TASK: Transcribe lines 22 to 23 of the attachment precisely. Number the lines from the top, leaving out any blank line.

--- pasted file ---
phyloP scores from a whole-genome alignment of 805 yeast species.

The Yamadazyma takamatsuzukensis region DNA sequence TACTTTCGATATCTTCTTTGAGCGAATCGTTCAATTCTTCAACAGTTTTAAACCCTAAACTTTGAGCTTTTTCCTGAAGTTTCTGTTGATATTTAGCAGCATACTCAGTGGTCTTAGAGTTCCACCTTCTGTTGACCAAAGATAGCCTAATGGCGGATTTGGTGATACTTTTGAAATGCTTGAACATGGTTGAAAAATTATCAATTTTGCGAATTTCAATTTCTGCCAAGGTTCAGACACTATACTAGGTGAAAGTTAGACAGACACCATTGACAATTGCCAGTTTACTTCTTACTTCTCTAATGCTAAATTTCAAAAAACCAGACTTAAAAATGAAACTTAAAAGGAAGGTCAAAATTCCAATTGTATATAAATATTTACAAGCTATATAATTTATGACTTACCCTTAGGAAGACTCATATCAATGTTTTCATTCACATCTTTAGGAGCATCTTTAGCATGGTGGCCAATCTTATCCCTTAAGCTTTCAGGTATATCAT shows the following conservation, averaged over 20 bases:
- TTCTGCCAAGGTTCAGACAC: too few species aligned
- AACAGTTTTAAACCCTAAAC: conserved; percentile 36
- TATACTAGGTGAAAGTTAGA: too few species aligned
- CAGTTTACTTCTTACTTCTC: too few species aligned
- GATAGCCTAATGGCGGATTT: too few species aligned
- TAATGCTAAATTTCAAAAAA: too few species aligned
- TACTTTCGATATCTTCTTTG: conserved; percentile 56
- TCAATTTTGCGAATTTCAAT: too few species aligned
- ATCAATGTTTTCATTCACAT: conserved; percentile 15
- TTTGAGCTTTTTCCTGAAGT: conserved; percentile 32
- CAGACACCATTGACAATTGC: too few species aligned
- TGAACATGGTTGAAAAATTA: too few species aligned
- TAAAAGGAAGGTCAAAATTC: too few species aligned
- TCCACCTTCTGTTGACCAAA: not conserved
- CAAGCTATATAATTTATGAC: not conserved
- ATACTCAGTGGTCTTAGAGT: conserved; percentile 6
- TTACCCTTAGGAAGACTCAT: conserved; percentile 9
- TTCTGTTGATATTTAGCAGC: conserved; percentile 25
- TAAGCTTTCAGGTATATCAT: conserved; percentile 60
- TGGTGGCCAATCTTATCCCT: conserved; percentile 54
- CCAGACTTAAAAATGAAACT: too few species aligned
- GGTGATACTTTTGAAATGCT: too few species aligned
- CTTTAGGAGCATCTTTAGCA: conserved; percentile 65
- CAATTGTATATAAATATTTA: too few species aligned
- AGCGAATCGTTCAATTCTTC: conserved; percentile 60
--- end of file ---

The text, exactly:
- TGGTGGCCAATCTTATCCCT: conserved; percentile 54
- CCAGACTTAAAAATGAAACT: too few species aligned